The war was intensive to the point that it had displaced ten thousands of civilians and destroyed large property in the region. Many of the Tamils soldiers had been killed and others held in custody. At the beginning of the war, the Tamils occupied a larger percentage of the land and had had much control of the activities in the area. By 2009, they had lost almost everything in the war, and therefore those who survived were held in custody by the Sinhalese militants. Many of the civilians had also left the land due to increased riots (The World without Genocide Para 4-6)

Impacts of the Sinhala-Tamil war

By 2009, many of the Tamil militants had been outdone. Much of their property had been destroyed, and their areas of occupation had been taken control. The Tamil civilians who had fled the war settled as refugees in the camps were they were further subjected to harsh treatment and hardships. The private camps were controlled by the government. Most people in the camps included the Tamils, and therefore the government offered strict military security which involved limited access in aiding workers and reporters so as not to expose any information about anything that happened in the civilian camps. All the civilians were also denied the freedom of movement by the government and therefore could not access adequate and better health services. They could also not access better and enough nutrition and education.

Several neighboring countries which offered help and aid to Sri Lanka stopped, and therefore the country was facing hard times to control the population and provide for their needs. In turn, the government took responsibility for the Sinhalese residents and offered little support to the Tamils (The World without Genocide Para 10). Also, it was clear that the war had left many people facing inhumane actions such as bombings, others were cut in pieces, and many women were raped and killed. Many people had also been displaced (Genocide In Sri Lanka Para 39)

Later on, the Sri Lankan government banned the Tamil liberation movements. Any funds from the government which was said to develop the destroyed property in the Tamil's occupation were also banned. The government argued that the capital would support the liberation groups against the government. Therefore, it was clear that the majority group in Sri Lanka were the Sinhalese. As a result of the war, the Tamils were profiled and isolated from the rest of the society, and therefore it was easy for the government to mistreat them and subject them to life hardships. This also led to the division of the country's population into the Sinhalese group and the Tamil group. According to the felt and experienced outcomes of the war, the groups are never to unite gain and therefore one of the groups remains superior that is the Sinhalese group and the other Tamils group remains inferior (CAMPACC, p4)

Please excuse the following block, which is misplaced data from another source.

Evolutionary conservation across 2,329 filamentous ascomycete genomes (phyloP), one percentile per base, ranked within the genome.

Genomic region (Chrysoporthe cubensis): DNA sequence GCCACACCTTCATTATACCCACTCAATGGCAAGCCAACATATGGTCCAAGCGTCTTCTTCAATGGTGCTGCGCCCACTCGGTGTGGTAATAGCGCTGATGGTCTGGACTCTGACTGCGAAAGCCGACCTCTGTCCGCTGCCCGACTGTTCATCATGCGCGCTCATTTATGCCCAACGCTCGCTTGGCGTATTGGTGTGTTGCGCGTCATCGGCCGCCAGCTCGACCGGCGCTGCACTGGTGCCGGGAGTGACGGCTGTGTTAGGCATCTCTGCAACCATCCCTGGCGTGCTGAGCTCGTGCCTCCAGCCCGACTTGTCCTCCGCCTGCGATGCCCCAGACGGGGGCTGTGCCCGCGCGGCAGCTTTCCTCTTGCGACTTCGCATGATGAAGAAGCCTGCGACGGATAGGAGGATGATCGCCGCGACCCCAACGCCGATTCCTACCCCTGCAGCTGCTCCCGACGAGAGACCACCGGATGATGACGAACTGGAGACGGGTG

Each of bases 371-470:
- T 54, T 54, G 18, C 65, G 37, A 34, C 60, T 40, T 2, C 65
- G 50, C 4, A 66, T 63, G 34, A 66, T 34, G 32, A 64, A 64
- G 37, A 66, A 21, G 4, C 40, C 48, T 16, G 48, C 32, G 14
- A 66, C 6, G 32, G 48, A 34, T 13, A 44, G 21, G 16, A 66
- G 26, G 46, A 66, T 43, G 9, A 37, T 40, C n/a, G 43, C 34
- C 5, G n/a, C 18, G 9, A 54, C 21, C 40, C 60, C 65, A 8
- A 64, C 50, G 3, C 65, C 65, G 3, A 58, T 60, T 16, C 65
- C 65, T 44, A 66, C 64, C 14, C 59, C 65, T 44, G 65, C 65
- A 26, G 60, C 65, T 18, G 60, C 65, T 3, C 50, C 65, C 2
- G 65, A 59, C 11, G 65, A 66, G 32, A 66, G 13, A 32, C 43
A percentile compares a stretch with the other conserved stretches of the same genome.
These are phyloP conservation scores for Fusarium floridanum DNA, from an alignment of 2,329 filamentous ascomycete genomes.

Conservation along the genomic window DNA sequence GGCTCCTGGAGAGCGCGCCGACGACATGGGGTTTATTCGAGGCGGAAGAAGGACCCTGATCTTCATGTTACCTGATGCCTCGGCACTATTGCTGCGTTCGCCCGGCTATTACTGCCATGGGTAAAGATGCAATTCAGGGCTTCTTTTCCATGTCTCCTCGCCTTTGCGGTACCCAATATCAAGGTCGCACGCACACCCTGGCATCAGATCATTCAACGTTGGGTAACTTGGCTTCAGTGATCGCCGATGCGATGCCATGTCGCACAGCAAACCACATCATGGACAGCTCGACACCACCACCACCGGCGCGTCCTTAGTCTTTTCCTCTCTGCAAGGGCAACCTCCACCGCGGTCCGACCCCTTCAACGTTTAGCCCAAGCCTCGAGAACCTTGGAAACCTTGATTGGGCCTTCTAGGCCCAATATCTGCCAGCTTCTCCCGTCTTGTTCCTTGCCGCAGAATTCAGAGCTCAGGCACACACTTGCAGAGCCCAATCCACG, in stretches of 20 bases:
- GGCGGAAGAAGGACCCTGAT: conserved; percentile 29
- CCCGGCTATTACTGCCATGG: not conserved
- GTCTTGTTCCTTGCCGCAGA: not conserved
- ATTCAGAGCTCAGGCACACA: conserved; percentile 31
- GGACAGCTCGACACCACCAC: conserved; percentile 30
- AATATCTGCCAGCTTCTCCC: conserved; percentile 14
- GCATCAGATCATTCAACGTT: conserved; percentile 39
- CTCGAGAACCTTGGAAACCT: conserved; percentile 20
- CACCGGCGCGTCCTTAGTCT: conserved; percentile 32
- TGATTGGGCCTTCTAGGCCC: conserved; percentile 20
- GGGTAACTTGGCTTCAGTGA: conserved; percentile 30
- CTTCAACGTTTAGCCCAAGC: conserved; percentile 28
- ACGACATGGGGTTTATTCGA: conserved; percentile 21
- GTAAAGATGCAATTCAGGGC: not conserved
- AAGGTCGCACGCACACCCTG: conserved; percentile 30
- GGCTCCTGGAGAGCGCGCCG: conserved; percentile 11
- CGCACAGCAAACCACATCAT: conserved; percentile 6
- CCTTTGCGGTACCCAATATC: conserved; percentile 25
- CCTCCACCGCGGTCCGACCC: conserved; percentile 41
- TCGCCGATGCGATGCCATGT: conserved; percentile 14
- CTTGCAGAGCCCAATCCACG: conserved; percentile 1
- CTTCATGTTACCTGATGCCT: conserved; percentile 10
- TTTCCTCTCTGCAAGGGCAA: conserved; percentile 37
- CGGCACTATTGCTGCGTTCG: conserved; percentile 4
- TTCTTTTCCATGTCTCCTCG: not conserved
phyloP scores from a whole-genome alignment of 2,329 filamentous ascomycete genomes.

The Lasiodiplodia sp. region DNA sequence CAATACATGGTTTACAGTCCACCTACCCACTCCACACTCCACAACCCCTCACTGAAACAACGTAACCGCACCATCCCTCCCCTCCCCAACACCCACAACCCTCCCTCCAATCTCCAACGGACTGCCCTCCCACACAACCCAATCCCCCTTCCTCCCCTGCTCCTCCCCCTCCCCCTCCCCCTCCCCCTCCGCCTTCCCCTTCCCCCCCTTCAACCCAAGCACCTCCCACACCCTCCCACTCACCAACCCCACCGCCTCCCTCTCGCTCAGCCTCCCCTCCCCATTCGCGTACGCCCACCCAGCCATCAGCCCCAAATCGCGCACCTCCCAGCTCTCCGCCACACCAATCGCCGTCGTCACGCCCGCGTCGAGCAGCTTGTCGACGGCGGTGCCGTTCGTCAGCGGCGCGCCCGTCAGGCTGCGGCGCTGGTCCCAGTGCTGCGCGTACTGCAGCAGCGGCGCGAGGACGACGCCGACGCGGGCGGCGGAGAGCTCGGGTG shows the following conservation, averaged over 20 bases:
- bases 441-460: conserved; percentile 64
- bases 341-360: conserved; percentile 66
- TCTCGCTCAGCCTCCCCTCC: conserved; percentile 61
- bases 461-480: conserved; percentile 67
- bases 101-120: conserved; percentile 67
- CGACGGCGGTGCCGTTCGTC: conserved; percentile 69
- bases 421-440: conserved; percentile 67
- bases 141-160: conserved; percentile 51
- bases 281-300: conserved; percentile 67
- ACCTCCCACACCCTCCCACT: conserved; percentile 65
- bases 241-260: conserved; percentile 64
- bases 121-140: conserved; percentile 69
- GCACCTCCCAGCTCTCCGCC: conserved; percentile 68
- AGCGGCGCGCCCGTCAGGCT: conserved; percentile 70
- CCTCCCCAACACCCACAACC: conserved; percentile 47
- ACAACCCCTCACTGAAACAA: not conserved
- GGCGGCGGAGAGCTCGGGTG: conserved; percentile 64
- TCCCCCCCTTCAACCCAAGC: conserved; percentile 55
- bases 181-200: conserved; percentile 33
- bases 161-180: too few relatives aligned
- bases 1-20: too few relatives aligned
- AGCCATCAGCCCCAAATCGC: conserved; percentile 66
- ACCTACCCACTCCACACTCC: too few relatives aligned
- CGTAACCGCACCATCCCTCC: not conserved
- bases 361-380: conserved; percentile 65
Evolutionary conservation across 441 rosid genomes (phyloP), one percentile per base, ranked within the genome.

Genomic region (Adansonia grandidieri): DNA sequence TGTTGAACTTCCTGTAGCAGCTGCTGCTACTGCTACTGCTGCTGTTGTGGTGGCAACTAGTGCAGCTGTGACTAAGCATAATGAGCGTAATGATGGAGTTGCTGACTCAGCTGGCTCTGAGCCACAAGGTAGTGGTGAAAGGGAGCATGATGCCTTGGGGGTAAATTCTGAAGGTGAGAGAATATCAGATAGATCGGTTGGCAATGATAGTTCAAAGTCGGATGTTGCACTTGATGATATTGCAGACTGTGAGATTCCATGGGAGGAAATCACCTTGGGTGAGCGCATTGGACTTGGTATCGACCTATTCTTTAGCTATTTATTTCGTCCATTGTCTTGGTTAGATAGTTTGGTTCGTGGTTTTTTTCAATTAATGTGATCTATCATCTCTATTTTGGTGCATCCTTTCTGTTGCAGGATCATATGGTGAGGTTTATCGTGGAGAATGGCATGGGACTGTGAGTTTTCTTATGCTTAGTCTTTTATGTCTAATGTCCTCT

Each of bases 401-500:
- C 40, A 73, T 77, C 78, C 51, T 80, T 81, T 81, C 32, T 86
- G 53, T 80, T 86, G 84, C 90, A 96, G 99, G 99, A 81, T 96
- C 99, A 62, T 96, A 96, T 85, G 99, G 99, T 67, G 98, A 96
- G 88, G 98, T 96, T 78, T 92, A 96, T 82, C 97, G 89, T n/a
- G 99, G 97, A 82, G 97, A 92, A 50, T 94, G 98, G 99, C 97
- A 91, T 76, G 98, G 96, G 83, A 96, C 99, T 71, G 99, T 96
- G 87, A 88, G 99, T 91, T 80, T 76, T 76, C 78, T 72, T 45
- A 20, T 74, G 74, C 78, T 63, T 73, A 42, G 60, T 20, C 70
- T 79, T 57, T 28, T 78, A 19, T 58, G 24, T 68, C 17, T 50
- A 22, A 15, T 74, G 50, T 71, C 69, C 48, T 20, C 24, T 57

It is also clear that education system in Sri Lanka was well developed to benefit the Sinhalese residents and not the Tamils groups. The official language used in the learning institutions was also made Sinhala, and therefore Tamils who could not speak the language fluently had to drop. This increased the number of illiteracy in the Tamils population since they had no access to education. Furthermore, the Tamils were denied access to adequate medical facilities and health care. Most of them suffered since they were denied the freedom of movement and hence many of them died. It also included the denial to access reporters and aid workers. This was more than harsh treatment.

Recently, the division has generated more injustices to the Tamils. It was once noted that doctors who were aligned with the Sri Lankan government performed abortion practices to the Tamils women without their consent. This was meant with a purpose to reduce the Tamils population and to counteract their population increase. The health workers also forced the mothers in the Tamil villages to accept implanted contraceptives or else they would not receive treatments and medical care in the future. The communities included Veraval, Karachi, and others in the Northern Province. This was primarily made by the government to control and subdue the Tamils. There have not been successful means of regaining peace in the region, and therefore the Sri Lankan government and the U.S government have declared the LTTE to be a terrorist group. (Legal case of Tamil genocide, 1-11)


It is very clear that the Sinhala Tamil war had adverse effects to all the residents. Mostly affected were the Tamil groups who tirelessly have fought for their rights only to be subdued in the end. Although they are part of the Sri Lank nation, they are curtailed many freedoms and resources including education, health care, support from aid workers and others. There have been various measures taken to end the social tensions between the two groups but under no success. Both the Sri Lankan government and the United Sates government have declared the LTTE to be a terrorist group. The civilians in the camps continue to suffer since the government is not ready to support them especially the Tamil population.

Work Cited

CAMPACC: The Tamils of Sri Lanka - oppressed at home and persecuted in the UK, (2010). (

History of the conflict in Sri Lanka. 2006 .web. Accessed 1 May 2017.(

Human rights brief. Resolution: Sri Lanka's Genocide Against Tamils. 2015. Web. Accessed 1 May 2017.(